A Maori artwork installed outside the UK High Commission to honor the work of the outgoing diplomat
Te Āti Awa’s Kura Moeahu, sculptor Anton Forde, High Commissioner Laura Clarke and High Commission staff member Tredegar Hall stand behind the newly unveiled sculpture.
A Maori artwork sits outside the gates of the British High Commission in honor of the work of the outgoing British High Commissioner and the relationship between Maori iwi and the UK.
Two carved kōhatu (stones) have been placed outside the commission and the Pipitea Marae to recognize the history of the whenua and the contributions of High Commissioner Laura Clarke to strengthening links between Maori and the British government.
Named Tū Tika o Nehe and Rauaroha, the sculptures by artist Anton Forde recall the relationship between the high commission and iwi, said Kura Moeahu, president of Te Rūnanganui o Te Āti Awa.
“We’re here to right the wrongs of the past, and we just know from history that the past hasn’t been kind, but it’s a reminder to workers who come here that we can change,” Moeahu said. .
* Sixteen City of Wellington finalists for the prestigious Parkin Drawing Prize
* Mixed media artist spends hours on his work
* Wellington Architecture Prize winners showcase ‘humility and restraint’
“Before her, the commissioner at the time… wanted to change things, and he had just started. Laura came in and took it to the next level,” he said. “I just wish him the best.”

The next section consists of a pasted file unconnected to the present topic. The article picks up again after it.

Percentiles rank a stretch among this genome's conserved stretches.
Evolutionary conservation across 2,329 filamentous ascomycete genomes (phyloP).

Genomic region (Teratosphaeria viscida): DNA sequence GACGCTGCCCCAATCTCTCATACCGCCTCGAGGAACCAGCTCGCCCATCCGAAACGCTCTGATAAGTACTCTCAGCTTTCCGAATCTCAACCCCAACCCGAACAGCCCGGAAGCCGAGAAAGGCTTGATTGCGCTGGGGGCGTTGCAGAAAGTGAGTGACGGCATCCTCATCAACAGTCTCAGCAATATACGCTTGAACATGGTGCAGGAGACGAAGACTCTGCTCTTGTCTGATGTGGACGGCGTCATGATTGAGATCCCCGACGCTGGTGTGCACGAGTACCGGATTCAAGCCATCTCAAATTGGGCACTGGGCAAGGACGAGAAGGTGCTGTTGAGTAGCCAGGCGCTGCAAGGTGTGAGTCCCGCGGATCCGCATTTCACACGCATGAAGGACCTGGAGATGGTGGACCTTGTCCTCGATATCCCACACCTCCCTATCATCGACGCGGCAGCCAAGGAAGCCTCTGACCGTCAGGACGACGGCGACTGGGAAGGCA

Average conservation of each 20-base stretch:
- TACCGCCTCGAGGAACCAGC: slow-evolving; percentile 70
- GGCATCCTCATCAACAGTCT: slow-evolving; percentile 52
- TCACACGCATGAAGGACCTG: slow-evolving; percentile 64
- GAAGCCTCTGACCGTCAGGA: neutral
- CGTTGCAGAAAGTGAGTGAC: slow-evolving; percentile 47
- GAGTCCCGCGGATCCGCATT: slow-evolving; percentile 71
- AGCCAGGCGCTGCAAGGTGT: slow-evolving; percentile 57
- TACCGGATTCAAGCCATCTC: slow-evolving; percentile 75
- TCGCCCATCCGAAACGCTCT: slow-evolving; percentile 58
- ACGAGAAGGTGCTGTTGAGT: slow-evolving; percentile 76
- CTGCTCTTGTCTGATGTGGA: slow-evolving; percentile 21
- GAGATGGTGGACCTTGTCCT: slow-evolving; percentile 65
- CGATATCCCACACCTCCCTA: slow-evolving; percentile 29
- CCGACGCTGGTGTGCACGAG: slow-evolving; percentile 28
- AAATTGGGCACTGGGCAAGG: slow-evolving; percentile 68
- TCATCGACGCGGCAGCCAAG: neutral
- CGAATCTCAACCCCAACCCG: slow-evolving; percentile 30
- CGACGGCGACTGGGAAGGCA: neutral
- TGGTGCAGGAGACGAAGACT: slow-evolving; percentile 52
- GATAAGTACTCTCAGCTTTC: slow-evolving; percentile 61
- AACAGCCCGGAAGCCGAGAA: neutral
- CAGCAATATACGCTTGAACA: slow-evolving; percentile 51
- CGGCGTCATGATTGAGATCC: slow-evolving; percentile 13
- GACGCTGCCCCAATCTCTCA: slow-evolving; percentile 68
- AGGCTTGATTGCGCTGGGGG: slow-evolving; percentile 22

Sculptor Forde incorporated the stars and a contemporary unaunahi (fish scale pattern) on both sculptures which were made from a fine-grained volcanic rock from Taranaki.
He said it was an honor to create this work.
“Laura’s relationship with Pipitea Marae, her mahi around biculturalism and environmental actions as well as trade agreement negotiations impacted Aotearoa, Te Āti Awa and her home country’s understanding of the obligations of Te Tiriti,” he said.
Forde said the work was not about him but about the land and the people.
“For me, I can only spend so much time with these works, the historical significance of what they symbolize and what they are.” He said, adding: “It split up so nicely, you know, after millions of years and all that geological pressure, when I brought it home and back to the yard, it was just wow. “
Clarke said the sculptures were really special.
“It symbolizes … the historic relationship between the UK and the iwi Māori, and this cooperation and shared aspirations for the future.”
Laura Clarke has served as high commissioner since 2018 and will have her last day in office on Thursday.
The sculptures were commissioned by philanthropists Andrew Barnes and Charlotte Lockhart in collaboration with Te Āti Awa.